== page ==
Installing HAL

Ken Moffat ken at linuxfromscratch.org
Tue Oct 7 14:19:51 PDT 2008


On Tue, Oct 07, 2008 at 04:31:20PM -0400, Scott Castaline wrote:
> Scott Castaline wrote:
> I just noticed that an optional package for dbus-1.0.2 is X Window 
> System and Doxygen which the latter was also listed also as an option to 
> another pkge. I'm planning on eventually installing X but was thinking 
> later. Should I do it now and then come back to all of this? Or can I 
> just rebuild/reinstall these pkgs individually without going through all 
> of them again? Sorry to hit with so much at one time, but to me it looks 
> like I need to know all this now b4 moving on. Also I have 4.8 GB left 
> on my drive, will that be enough or should I now plan on making more room?

 I have an abhorrence of hal, and will go out of my way to avoid it
(but, I equally avoid automount).  However, to answer your last
question first, "yes, install X first".  Dbus seems to be required
by modern desktop systems, it may even be useful, but without X you
won't have a desktop.

 Since the book is mostly still at the 6.3 stage, here is part of my
build order for those versions, somewhat modified to match what I'm
now doing (I used to defer dbus until I built the gnome apps I
needed, here it is moved earlier ]:

ed, expat, libpng, Python, libxml2, libxslt, gperf, freetype,
fontconfig, XML-Parser, intltool, pkgconfig

xorg.  Until you know what parts you *don't* want, follow the wget
files (for some of these parts, the order in which you build them
is important - the order in the wget files works)
 protos, utilities, libraries, libdrm, Mesa (people using nvidia
hardware can probably drop this, bitmaps, apps, core fonts [ at a
minimum, encodings, font-util, font-adobe in 100dpi or 75dpi to match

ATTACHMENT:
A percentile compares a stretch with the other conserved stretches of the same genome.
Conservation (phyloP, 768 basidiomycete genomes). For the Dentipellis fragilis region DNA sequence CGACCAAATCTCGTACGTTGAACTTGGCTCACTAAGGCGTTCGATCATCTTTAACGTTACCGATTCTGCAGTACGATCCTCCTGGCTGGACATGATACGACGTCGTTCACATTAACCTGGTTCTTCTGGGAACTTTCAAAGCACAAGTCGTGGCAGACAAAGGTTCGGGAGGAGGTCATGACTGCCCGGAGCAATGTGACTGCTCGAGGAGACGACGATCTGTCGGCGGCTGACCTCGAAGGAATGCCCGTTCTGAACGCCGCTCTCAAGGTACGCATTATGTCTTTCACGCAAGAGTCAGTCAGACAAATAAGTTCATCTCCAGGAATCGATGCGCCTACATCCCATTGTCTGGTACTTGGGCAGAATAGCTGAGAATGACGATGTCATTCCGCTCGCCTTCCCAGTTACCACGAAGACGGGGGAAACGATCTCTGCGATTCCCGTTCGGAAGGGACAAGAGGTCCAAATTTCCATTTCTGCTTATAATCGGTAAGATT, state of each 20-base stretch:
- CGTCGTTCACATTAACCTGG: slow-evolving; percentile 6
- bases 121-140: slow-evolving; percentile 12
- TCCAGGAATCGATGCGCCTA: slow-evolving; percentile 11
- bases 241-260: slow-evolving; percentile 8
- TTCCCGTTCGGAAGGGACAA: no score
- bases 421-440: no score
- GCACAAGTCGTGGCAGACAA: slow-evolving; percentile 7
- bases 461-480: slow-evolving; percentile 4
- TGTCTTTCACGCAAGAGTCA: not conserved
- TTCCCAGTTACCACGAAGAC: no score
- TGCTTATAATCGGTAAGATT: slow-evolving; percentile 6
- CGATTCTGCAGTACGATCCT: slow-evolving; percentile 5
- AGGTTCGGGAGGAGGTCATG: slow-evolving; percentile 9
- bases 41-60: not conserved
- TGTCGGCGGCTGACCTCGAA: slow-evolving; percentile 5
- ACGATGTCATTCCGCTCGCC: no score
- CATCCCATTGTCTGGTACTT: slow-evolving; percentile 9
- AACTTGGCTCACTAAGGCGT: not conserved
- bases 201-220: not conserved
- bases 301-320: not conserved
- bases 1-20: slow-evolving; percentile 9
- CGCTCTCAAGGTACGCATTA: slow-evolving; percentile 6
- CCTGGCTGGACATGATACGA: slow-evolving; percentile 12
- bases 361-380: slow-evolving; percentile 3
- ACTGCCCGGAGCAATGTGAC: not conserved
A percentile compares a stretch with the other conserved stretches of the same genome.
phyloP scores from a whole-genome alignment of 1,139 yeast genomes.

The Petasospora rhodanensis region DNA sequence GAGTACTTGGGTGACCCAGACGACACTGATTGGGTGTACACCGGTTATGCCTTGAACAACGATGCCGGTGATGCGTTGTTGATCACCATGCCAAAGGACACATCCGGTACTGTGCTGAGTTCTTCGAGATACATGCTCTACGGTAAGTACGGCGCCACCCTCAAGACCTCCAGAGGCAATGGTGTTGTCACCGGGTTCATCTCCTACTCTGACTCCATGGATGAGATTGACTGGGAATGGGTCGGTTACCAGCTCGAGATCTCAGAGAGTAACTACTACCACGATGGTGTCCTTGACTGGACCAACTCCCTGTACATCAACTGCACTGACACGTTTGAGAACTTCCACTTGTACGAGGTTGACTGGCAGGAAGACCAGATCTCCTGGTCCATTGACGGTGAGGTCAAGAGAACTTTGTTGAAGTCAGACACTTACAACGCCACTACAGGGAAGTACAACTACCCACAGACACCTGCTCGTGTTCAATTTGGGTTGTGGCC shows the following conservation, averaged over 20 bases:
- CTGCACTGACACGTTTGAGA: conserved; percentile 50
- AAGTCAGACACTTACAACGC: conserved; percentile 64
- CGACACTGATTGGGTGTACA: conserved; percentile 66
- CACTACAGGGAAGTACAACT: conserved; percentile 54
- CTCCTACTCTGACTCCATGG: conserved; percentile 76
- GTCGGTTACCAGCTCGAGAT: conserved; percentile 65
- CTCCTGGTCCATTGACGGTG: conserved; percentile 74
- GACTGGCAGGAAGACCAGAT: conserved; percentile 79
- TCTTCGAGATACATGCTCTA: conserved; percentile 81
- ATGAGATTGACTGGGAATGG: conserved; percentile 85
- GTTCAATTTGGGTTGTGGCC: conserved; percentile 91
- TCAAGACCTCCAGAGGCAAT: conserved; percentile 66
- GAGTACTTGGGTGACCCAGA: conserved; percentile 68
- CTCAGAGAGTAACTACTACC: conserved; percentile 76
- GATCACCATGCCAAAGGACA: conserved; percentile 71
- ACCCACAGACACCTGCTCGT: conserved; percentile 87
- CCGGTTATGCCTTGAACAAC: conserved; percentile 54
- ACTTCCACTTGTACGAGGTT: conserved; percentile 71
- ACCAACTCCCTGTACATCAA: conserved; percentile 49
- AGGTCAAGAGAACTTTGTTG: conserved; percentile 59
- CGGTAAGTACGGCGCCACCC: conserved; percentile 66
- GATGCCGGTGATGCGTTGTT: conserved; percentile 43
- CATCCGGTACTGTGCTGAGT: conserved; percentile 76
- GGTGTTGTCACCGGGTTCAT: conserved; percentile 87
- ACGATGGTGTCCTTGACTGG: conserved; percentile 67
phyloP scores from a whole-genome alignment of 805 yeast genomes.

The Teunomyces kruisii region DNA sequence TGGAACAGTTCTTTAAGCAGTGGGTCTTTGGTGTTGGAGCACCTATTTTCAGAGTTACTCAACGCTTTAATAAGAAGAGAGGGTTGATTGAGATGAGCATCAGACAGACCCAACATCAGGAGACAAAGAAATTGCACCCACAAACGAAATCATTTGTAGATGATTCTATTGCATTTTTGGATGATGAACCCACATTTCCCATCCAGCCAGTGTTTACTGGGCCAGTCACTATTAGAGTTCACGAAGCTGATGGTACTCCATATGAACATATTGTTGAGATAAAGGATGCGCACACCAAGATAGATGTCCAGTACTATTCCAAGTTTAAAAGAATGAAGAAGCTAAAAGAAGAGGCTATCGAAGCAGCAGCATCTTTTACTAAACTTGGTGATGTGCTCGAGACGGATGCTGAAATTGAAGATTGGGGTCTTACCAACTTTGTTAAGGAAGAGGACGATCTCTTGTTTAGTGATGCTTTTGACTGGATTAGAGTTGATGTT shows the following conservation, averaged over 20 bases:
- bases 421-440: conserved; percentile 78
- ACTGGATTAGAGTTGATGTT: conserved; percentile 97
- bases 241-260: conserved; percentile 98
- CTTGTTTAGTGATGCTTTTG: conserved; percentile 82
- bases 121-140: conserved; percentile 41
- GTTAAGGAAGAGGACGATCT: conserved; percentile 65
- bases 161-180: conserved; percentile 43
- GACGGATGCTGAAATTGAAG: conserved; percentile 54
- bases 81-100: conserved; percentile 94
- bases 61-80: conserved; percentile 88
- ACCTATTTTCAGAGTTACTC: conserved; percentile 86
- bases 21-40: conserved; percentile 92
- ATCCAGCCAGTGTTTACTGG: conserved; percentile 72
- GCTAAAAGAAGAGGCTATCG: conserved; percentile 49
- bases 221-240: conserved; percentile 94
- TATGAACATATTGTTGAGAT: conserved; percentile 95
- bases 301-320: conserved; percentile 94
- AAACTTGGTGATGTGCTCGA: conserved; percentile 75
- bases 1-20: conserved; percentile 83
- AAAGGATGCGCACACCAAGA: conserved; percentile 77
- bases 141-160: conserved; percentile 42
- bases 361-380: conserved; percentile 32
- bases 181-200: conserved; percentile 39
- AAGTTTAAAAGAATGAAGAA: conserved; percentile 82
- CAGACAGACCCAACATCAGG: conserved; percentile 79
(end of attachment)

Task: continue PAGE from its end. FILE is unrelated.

your screen, font-alias, font-cursor, font-misc-misc ], xorg-server,
drivers (input and video), TTFs of your choice, a basic windowmanager
(I've given up on twm, which the book has among the apps, I think -
fluxbox works adequately enough for me until I've built the toolkits
and can build e.g. icewm (use 1.3 if you are doing that)  or whatever
else you prefer.

 You'll also need some sort of terminal to do anything in X at this
point, the book has xterm (needs luit), or rxvt-unicode.

 If you intend to use a 'legacy' desktop (twm, possibly even
fluxbox) you may wish to install more of the 'core' fonts.  Most
people will want to use TTFs - if you eventually use gnome
applications you probably want many of the TTFs in the book
(particularly dejavu which contains whitespace variants that will
otherwise be rendered as boxes).

 After that, you have an embryo desktop and can build a toolkit and
the other "necessities": jpeglib, [ libtiff - recommended if you
will be using gnome ], [ giflib ], lcms, [ libmng (works in kde3, but
firefox disdains it as "not invented here") ], iso-codes, dbus /
bootscript, icon-naming, startup-notification, cairo, glib2,
dbus-glib, [ desktop-file-utils ], [ popt ], pango, atk, gtk2,
[ QT ].  That's just a starting point, but it is hopefully enough to
give you some idea, and to then build gnome or kde if you wish to.

 If you intend to use any legacy gtk1 applications, you could build
glib1 and then gtk1 near the beginning of that part - but, I assume
you have taste ;)

 Your first task is really to sit down with the book, work out what
you know you want to try, and then draw up a dependency diagram.

ĸen
-- 
das eine Mal als Tragödie, das andere Mal als Farce



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